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Boots on a landmark of Camino de Santiago

A conversation with my son inspired me to share about the Camino de Santiago this week, as I have found folks have heard of it but don’t know too much, or are curious about it works for those of us who are a little older and not really hikers…

All about the Camino de Santiago

The Camino de Santiago is a collection of pilgrimage routes that lead to the Cathedral of Santiago de Compostela Spain, where legend says Saint James the Apostle is buried. It is believed that Saint James helped spread Christianity in the Galicia area of Spain; after being beheaded by Herod when he returned to Jerusalem, his followers transported his remains back to northwest Spain.

During the Middle Ages, millions of people walked the “Way of St. James”; there were only three pilgrimages where the faithful would receive a plenary indulgence – to Rome, to Jerusalem, and to Santiago de Compostela.

In the last forty years, the ancient paths were marked with the symbol of the scallop shell, and the routes of the Camino were declared a UNESCO World Heritage site in 1993. This has caused a revival of the Camino and attracted those with a variety of interests.

It is quite achievable for novice hikers to walk the last 100+ km portion in about a week, so this journey of a lifetime can become a reality for those inspired to consider this spiritual and physical experience.

Hiking the Camino de Santiago

Most people walk the Camino to create spiritual growth in their lives. However, you can easily walk along as you contemplate your path in life or to simply get away from the busyness of life and disconnect from everyone and everything. Some hike for the adventure, the discovery of a historic practice, or the encounter with nature.

While many people think of the Camino as one path, there are actually multiple routes representing pilgrims starting in France and beyond, Portugal, England or Ireland, or other parts of Spain.

The longest route is over 500 miles, but there are options on each route to walk the last portion of the pilgrimage into Santiago de Compostela, which can be accomplished in about a week. The opportunity to experience a taste of this unique ancient tradition by walking the last 100+ kilometers has been what has attracted many to explore becoming a part of the Way of Saint James.

The Experience on the Camino

For those interested in exploring this unique journey but have concerns about not being a hiker or in the best shape (like me), pre-arranged group trips lessen the physical requirements while preserving the essence of the Camino walk. Before the trip, a training plan is provided that is easy to incorporate into daily life and will help improve conditioning and endurance. Upon arriving in Spain, all the logistics are handled, so the pilgrims’ focus is on the personal experience of walking the Camino.

The path is well defined, with accommodations reserved each evening. You never need to worry about carrying your luggage around on this journey, because it will be transported to the next accommodation. You can set off each morning with a day pack of what you need during your walk, confident that your belongings will be waiting for you at the next stop.

Along the way there are quaint towns with restaurants and small grocery stores for lunch or to take a break, or perhaps you’ll find a vineyard to taste local wines. While a pre-packed lunch can be provided each morning when leaving the accommodation, discovering the authentic local spots is part of the Camino experience.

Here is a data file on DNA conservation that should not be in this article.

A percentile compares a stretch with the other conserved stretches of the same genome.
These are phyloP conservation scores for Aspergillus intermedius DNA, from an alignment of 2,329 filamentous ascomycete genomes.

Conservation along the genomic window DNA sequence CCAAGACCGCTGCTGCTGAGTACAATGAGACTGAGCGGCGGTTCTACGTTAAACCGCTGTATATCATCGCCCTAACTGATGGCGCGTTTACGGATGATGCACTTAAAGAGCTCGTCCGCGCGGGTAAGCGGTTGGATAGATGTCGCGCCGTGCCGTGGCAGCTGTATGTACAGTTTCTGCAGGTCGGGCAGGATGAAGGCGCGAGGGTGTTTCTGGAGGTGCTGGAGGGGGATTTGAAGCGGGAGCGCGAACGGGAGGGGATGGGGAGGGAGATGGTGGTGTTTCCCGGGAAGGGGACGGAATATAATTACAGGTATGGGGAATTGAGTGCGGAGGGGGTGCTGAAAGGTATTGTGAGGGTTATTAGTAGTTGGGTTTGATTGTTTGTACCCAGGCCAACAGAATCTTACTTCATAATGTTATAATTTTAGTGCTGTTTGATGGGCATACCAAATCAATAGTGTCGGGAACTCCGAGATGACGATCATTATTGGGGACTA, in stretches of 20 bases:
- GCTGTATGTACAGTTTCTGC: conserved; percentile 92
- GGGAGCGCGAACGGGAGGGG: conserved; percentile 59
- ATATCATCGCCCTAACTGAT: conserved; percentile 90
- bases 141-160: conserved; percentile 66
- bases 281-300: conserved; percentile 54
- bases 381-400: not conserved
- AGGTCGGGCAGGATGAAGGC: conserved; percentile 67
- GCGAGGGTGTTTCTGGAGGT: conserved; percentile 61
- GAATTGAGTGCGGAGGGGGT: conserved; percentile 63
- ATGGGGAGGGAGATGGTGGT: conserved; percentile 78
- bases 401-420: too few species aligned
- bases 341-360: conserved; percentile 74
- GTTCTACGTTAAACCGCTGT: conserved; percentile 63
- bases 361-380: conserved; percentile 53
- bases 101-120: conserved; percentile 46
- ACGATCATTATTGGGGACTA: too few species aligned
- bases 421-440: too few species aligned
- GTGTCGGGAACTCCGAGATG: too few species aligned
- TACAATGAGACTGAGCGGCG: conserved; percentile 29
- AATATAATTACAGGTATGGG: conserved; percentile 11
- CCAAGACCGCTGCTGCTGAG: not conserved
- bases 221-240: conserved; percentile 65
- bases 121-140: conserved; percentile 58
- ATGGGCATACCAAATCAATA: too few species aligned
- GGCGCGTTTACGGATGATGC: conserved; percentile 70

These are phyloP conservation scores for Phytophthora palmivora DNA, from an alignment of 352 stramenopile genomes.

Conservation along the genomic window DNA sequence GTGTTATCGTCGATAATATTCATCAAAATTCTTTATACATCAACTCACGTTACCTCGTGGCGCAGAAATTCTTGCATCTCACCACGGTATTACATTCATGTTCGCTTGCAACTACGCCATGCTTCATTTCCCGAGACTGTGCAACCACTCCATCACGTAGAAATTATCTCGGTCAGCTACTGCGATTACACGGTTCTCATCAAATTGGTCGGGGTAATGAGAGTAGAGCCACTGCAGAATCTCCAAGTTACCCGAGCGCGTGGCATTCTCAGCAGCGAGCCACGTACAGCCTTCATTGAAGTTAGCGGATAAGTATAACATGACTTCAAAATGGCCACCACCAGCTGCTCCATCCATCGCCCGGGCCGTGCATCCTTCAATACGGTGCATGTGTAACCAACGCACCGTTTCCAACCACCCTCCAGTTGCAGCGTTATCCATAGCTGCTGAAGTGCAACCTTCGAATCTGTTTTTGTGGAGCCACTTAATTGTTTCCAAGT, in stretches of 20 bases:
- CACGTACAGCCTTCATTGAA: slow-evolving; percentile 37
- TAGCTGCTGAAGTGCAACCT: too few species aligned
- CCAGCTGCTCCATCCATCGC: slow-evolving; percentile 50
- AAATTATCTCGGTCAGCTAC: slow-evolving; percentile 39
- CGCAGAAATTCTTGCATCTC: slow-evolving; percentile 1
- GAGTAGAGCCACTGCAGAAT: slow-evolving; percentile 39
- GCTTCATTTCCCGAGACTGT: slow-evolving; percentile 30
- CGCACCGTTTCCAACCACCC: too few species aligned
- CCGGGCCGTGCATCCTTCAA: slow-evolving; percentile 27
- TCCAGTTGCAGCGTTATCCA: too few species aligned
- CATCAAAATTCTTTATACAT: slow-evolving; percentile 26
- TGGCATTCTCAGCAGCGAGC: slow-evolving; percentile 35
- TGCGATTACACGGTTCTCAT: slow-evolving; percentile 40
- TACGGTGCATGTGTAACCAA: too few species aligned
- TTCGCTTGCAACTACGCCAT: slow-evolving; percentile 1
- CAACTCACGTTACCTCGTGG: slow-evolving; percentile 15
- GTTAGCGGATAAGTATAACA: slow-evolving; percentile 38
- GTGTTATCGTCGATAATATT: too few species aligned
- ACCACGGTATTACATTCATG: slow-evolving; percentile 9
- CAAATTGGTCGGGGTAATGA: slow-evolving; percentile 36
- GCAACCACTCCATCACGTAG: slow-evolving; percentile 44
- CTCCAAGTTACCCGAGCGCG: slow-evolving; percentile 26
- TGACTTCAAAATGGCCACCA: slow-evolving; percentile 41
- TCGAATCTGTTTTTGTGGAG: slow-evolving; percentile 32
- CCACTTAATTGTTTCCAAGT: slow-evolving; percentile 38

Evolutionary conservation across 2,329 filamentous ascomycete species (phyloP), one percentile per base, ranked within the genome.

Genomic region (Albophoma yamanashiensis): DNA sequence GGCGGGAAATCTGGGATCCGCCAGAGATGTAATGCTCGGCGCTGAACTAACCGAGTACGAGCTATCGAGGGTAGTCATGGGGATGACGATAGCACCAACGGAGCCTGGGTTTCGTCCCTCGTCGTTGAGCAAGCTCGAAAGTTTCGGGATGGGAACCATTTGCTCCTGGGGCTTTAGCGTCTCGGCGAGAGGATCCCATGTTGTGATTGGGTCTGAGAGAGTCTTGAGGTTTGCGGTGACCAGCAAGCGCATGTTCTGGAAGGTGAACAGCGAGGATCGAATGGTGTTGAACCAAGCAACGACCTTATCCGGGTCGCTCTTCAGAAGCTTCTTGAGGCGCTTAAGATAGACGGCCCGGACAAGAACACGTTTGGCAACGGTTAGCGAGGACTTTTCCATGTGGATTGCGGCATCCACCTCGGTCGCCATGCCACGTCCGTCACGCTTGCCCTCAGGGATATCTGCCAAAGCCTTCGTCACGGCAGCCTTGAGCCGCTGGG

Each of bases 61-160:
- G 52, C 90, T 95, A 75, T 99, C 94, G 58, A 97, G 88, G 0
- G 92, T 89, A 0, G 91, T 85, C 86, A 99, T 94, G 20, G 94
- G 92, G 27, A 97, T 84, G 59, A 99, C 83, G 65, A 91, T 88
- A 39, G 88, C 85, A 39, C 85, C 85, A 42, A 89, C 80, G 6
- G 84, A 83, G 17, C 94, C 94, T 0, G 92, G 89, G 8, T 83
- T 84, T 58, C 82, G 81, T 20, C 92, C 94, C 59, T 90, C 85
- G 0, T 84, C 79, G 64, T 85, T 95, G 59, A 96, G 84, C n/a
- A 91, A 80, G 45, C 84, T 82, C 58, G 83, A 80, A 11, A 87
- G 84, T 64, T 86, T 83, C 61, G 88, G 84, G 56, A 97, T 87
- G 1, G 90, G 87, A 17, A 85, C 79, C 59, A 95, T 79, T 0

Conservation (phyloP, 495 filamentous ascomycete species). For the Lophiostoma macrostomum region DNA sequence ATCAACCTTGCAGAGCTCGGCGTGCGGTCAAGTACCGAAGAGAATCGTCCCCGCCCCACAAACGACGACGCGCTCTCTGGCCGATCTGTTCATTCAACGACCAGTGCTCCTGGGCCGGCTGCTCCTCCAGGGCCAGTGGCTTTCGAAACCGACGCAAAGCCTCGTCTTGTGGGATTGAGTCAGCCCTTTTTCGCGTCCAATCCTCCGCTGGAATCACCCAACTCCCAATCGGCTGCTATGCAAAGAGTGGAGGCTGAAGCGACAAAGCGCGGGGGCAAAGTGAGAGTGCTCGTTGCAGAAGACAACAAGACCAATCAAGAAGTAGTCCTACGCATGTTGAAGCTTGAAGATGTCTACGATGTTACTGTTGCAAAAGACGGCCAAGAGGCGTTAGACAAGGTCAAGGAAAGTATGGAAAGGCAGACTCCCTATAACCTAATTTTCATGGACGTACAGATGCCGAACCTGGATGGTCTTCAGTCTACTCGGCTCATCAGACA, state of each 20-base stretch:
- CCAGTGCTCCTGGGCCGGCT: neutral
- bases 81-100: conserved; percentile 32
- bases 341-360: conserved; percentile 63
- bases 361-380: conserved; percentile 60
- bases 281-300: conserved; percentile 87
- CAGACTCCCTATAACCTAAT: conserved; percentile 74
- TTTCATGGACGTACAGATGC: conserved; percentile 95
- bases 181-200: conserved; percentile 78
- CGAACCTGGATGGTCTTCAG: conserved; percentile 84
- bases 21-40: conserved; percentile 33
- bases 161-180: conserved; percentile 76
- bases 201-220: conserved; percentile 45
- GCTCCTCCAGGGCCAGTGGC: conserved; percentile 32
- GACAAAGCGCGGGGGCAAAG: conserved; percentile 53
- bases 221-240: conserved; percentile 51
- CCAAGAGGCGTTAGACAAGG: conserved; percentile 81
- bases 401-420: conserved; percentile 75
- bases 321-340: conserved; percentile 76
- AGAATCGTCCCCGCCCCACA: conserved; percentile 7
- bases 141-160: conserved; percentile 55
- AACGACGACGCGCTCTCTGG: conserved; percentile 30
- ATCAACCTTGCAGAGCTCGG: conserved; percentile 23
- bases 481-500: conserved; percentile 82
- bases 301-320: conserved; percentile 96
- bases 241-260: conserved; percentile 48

While other pilgrims are also walking the path, you can choose to engage with others and meet new friends, or walk individually to create a time of reflection and prayer. There is no specific timing or pace expectation, so each person creates their own journey and determines their level of interaction and solitude. The Camino can offer private spiritual time, or the camaraderie of fellow travelers.

The symbol of a scallop shell marks the Camino’s path, with scallops embedded in the street or on signs pointing the way.

During your walk, you carry your credentials, your pilgrim passport. As you journey from town to town, you simply get these books stamped each day of your journey and present them at the Pilgrims Reception office when you arrive in Santiago.

Arriving in Santiago de Compostela

Imagine the feeling of arriving in Santiago de Compostela after a week of following this ancient path that millions of pilgrims have traveled. A week of personal growth, spiritual reflection, solitude, exploration, camaraderie with other pilgrims, and the satisfaction of accomplishment.

The prime destination is the Cathedral, where a pilgrims Mass is celebrated twice a day. The names of the people who have completed their pilgrimage within the last twenty-four hours are read at the beginning of each of the Masses.

Completing at least 100 km allows you to receive your Compostela, the pilgrims certificate, noting your achievement of walking the Camino. You have to walk for spiritual reasons to receive the Compostela; those who walk for cultural or non-religious reasons receive a certificate of welcome.

The Camino offers an amazing spiritual and hiking journey that is feasible by most folks in reasonable physical shape. The history, the sacred path, the authentic local experience, the personal challenge all combine to create an aspiration to undertake this extraordinary journey.

Whether you have long talks with the other travelers, reflect on your life, spend time in prayer, do a little soul searching, or simply enjoy the solitude, the choice is yours. You can make your Camino experience your own.